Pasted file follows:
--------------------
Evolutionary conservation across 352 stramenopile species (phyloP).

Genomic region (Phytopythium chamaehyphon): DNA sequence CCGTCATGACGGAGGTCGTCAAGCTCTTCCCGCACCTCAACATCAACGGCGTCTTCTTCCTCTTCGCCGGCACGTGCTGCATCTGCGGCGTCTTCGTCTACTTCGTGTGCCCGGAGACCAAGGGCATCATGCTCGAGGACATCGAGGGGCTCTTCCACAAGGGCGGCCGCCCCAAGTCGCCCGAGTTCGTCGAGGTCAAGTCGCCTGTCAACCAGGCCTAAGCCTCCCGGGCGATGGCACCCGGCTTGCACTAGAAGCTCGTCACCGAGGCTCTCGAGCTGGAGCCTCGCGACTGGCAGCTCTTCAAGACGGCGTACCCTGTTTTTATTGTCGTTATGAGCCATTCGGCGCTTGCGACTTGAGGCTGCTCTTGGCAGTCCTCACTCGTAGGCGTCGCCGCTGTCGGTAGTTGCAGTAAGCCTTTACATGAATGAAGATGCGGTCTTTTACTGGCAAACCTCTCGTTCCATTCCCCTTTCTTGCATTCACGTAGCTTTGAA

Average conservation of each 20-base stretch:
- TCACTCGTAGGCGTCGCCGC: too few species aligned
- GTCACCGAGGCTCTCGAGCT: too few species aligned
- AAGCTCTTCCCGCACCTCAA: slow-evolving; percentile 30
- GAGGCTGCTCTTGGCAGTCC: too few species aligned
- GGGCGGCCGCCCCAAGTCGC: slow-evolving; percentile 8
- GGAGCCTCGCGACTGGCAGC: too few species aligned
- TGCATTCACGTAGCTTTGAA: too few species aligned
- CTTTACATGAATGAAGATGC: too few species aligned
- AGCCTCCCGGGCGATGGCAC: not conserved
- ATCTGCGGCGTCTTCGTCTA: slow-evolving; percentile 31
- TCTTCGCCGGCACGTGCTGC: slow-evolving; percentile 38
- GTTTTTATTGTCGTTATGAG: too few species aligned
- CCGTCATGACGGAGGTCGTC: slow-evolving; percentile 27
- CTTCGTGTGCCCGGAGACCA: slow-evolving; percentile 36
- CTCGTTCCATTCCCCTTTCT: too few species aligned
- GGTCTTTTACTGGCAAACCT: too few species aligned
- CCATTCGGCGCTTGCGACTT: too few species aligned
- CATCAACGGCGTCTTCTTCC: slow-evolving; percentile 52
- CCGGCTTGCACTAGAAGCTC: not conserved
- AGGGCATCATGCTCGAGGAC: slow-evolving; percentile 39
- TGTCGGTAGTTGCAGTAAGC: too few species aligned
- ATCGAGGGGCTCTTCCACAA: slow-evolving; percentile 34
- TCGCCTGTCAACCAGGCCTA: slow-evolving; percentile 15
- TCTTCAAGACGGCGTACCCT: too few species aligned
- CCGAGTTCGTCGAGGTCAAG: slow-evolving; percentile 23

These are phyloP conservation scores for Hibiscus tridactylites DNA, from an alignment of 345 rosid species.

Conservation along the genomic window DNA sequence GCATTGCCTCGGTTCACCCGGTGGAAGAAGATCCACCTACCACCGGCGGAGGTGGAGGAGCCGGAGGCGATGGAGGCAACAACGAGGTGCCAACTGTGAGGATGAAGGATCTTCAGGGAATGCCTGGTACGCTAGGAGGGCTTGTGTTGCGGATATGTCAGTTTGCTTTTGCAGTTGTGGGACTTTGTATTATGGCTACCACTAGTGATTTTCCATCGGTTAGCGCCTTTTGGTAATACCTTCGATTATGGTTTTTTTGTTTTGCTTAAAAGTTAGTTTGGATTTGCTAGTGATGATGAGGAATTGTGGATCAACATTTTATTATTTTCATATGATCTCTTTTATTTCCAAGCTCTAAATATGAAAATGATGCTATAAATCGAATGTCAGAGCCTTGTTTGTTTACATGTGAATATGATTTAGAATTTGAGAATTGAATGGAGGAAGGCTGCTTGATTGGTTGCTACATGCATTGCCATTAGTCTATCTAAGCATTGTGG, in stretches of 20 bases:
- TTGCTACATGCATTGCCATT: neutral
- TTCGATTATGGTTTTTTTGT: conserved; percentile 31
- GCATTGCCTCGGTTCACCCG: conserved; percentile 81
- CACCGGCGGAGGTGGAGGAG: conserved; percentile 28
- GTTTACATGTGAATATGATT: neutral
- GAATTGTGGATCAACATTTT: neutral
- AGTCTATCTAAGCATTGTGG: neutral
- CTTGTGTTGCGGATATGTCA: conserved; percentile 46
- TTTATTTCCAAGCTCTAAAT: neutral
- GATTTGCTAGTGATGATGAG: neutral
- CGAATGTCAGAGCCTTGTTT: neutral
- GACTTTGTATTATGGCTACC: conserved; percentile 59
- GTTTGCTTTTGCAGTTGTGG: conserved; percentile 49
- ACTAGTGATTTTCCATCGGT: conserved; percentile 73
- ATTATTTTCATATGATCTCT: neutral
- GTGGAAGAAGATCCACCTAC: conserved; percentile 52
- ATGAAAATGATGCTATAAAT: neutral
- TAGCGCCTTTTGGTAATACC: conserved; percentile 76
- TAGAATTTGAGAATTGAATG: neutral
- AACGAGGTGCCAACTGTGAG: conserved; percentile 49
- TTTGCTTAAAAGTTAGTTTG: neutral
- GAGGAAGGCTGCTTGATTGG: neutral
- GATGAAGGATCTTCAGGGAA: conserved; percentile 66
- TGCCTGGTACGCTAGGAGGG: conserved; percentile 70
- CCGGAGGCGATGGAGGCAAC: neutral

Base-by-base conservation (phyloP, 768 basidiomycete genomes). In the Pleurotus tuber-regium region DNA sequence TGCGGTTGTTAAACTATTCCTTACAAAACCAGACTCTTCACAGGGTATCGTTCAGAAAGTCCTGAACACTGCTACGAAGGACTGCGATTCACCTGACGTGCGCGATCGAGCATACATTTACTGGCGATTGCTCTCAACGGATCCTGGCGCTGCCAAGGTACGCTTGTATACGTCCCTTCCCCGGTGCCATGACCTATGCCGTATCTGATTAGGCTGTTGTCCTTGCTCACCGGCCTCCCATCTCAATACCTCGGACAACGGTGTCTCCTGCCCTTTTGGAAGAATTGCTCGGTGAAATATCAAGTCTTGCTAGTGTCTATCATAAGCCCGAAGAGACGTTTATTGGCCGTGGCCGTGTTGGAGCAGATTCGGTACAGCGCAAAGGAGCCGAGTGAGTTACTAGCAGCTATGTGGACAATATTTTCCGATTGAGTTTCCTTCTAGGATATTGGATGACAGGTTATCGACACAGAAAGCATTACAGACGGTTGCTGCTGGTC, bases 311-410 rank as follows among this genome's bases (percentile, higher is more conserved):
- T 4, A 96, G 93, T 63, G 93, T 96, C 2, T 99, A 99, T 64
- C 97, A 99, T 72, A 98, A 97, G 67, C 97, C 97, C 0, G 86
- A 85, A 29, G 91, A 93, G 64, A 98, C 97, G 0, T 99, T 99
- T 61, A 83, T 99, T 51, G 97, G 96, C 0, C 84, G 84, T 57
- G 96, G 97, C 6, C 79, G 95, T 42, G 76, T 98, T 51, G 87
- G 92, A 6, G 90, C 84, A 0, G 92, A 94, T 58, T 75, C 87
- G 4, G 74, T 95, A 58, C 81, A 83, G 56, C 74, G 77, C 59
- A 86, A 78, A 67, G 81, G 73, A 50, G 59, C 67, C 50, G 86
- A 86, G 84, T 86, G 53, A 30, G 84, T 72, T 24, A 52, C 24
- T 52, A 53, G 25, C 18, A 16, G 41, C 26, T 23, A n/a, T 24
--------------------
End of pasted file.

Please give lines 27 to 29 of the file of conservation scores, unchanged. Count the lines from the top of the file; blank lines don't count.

- TCTTCAAGACGGCGTACCCT: too few species aligned
- CCGAGTTCGTCGAGGTCAAG: slow-evolving; percentile 23

These are phyloP conservation scores for Hibiscus tridactylites DNA, from an alignment of 345 rosid species.